15 “I am the true vine, and my Father is the gardener. 2 He cuts off every branch in me that bears no fruit, while every branch that does bear fruit he prunes so that it will be even more fruitful. 3 You are already clean because of the word I have spoken to you. 4 Remain in me, as I also remain in you. No branch can bear fruit by itself; it must remain in the vine. Neither can you bear fruit unless you remain in me.
5 “I am the vine; you are the branches. If you remain in me and I in you, you will bear much fruit; apart from me you can do nothing. 6 If you do not remain in me, you are like a branch that is thrown away and withers; such branches are picked up, thrown into the fire and burned.7 If you remain in me and my words remain in you, ask whatever you wish, and it will be done for you. 8 This is to my Father’s glory, that you bear much fruit, showing yourselves to be my disciples.
(John 15:1-8 NIV)
As we begin Chapter 15 today, we must set the context by looking at the last five words of Chapter 14:
“Come now; let us leave.”
Jesus shares His final thoughts with His disciples while on the move. They are walking from the upper room where they had their last meal together, across the Kidron Valley, to the Garden of Gethsemane. There is an urgency in Jesus’ walk and talk. This walk is not a leisurely stroll. In a matter of minutes, Judas Iscariot will set in motion a series of events that will forever change history.
Many people lump chapters 13 through 17 together, often labeling them the “Upper Room Discourse.” In fact, Jesus only teaches His disciples in the Upper Room during chapters 13 and 14. Chapters 15 through 17 are on the walk to Gethsemane.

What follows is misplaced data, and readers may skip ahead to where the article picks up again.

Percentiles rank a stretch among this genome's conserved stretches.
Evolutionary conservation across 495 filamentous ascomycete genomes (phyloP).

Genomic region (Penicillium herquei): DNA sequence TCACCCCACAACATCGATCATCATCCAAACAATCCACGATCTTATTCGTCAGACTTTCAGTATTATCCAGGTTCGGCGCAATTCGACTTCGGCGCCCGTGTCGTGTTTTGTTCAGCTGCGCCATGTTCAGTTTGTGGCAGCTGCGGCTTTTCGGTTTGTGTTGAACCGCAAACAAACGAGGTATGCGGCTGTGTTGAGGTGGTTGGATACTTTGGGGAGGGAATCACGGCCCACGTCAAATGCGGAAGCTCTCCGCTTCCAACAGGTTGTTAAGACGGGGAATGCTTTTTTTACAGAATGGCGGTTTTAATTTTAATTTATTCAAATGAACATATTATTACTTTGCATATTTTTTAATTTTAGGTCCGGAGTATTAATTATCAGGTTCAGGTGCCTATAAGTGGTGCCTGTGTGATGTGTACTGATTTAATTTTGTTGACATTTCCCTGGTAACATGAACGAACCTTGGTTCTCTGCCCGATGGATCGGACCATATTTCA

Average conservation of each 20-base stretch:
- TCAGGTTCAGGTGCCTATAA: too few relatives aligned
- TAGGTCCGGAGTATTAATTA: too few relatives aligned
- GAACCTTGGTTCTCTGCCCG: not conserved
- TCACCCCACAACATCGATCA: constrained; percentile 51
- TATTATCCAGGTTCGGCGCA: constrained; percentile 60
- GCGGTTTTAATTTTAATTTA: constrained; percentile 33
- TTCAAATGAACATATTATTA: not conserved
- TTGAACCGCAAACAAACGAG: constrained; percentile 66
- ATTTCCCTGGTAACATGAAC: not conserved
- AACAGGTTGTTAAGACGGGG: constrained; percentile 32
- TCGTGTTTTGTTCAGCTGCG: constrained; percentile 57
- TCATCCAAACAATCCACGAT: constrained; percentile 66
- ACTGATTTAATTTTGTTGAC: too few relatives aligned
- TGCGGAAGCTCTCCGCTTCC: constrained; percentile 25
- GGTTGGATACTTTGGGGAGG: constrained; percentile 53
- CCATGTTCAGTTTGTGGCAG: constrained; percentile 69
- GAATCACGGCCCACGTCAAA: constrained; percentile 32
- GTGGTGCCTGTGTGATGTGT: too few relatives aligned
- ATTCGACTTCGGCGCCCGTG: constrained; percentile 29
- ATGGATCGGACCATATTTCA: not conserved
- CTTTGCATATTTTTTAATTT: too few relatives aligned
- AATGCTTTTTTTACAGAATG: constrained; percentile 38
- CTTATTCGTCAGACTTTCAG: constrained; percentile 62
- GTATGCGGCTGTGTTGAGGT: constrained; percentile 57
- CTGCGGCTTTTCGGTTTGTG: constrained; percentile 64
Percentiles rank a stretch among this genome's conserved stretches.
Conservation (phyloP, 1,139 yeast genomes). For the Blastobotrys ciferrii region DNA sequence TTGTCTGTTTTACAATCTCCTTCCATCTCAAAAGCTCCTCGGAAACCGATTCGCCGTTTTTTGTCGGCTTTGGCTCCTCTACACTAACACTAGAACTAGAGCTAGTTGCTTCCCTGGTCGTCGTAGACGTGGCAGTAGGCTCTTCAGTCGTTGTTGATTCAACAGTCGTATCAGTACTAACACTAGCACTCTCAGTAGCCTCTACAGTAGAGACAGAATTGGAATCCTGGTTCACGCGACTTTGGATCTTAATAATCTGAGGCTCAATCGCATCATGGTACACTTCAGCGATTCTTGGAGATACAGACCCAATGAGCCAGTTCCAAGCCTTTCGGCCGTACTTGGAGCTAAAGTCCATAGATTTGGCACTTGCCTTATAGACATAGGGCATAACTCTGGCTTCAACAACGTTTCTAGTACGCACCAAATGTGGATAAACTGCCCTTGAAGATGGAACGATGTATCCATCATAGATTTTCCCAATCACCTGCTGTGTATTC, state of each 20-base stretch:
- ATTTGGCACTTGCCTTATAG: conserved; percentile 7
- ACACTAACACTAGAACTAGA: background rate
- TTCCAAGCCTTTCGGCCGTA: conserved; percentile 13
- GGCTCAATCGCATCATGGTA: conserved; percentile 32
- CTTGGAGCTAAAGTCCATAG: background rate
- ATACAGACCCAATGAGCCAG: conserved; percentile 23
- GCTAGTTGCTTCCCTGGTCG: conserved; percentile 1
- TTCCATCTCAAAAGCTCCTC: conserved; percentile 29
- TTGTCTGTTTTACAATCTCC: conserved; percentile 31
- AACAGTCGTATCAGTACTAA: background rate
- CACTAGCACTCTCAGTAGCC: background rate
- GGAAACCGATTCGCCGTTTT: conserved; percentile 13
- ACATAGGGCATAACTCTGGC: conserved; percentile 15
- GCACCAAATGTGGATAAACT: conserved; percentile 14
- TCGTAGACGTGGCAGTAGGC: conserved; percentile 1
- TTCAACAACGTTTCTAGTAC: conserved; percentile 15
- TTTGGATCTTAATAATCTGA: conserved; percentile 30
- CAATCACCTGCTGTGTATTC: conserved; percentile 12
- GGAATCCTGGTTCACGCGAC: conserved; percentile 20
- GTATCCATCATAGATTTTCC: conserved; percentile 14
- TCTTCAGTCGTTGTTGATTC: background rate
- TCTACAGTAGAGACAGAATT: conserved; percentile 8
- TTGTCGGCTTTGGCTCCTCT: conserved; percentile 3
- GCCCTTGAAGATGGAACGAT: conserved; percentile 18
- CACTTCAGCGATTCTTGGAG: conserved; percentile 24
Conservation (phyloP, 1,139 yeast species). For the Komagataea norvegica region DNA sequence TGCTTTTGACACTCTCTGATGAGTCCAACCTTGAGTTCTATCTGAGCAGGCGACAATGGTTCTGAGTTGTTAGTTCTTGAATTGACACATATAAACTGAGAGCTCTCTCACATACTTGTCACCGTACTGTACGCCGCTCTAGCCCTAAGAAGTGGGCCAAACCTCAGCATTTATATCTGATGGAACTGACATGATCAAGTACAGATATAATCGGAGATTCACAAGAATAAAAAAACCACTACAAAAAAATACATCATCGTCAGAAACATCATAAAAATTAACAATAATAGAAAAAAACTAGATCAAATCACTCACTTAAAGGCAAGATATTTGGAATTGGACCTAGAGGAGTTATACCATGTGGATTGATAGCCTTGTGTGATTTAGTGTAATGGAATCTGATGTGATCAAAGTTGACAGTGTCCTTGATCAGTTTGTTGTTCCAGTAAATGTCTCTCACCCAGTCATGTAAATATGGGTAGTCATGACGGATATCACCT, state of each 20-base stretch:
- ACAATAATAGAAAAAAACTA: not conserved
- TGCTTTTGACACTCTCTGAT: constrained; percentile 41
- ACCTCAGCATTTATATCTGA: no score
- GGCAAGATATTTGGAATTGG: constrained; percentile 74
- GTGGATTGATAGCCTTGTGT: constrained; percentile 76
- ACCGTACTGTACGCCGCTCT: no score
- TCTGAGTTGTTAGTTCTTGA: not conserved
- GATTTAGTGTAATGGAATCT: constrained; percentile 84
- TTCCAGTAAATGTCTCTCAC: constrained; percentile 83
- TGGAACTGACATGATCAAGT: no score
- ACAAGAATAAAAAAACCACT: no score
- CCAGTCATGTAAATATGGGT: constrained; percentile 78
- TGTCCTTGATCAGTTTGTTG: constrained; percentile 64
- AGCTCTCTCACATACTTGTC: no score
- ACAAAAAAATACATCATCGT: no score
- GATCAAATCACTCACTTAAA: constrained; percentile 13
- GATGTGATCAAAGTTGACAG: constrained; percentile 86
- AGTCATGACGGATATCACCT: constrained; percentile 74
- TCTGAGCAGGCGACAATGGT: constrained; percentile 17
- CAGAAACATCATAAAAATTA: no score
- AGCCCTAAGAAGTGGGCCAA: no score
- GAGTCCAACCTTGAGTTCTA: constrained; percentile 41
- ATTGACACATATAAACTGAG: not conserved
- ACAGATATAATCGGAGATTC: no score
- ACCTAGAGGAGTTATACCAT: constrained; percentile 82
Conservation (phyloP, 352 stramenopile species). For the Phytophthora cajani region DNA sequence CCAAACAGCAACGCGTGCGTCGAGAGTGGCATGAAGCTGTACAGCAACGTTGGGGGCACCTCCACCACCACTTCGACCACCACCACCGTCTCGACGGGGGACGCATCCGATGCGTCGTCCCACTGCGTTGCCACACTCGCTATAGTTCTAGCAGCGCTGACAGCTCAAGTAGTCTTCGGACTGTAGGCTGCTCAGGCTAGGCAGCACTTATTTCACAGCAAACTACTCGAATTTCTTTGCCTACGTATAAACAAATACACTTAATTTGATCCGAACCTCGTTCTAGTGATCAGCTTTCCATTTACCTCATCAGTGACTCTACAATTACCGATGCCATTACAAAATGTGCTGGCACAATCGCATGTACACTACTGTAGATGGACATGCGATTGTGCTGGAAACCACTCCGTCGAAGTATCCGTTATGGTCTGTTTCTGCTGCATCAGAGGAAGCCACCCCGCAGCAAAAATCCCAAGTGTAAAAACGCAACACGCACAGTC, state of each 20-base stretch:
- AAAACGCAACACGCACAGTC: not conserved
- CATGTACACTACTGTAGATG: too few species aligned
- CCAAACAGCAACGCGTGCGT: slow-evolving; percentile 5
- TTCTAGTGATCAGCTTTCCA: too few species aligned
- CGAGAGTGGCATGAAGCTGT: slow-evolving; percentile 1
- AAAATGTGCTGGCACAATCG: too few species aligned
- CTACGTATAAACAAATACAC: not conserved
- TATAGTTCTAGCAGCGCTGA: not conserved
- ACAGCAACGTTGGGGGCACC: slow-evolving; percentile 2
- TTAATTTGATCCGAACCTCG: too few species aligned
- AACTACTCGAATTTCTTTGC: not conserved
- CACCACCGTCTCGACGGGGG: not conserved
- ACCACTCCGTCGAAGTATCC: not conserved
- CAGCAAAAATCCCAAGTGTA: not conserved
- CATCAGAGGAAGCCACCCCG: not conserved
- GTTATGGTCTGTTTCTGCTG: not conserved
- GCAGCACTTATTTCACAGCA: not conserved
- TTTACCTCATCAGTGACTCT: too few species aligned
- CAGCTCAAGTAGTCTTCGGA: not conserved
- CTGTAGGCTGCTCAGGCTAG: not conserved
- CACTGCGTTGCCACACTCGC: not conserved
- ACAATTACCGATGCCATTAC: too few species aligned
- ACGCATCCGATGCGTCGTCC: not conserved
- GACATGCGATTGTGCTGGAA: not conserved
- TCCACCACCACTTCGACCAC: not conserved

With this context in mind, Chapters 15 through 17 should be read and studied as a whole. While this would be ideal with no limits on time and space, we will tackle these three chapters in smaller chunks and reference prior teachings as needed for proper context.
Jesus begins by reminding His disciples about the necessity of remaining connected to Him by the visual image of a vine and its branches. We don’t know what would prompt Jesus to use that illustration; did they walk past the Temple, with its columns decorated with vines, branches, and fruit? Or did they walk past a vineyard on their way to Gethsemane? Whatever triggered this illustration, it was certainly meaningful to Jesus’ disciples as well as us today.
Notice that the goal of the branches remaining connected to the vine is not to live well and have great foliage. The goal is to bear fruit. And what is the purpose of bearing fruit for the kingdom of God? Because it brings glory to God (v. 8).
The ultimate “yield” of our lives is not what we know, what we have said, or what we have done. The final product of our lives is what glory we give to God. Don’t misread the previous statement – what we learn, say, and do is important and commanded by the Lord, part of His design to be more like Him. But the “why”, the motivation for what we do is even more important. If we learn, say, and do things (even things Scripture commands) for our glory rather than God’s glory, we have missed the point. We’re growing foliage, and not bearing fruit that brings glory to God.
Jesus stressed the necessity of remaining in Him. Only in Jesus can we survive and thrive and bear fruit. Yes, there will be pruning as well (v. 2). Pruning is no fun, and often painful, but the result is a life that produces even more fruit (v. 2).
Jesus repeats His promise from chapter 14 (verses 13 – 14) to answer our prayers if we love and obey Him (v. 7).
Is there any better reason to love and obey the Lord than to know we can give glory to the God of the universe (v. 8), that we can bear fruit that honors Him?
It’s not about us – it’s all about Him. And we find our peace, satisfaction, and ultimate fulfillment in giving our lives and heart to Him and Him alone.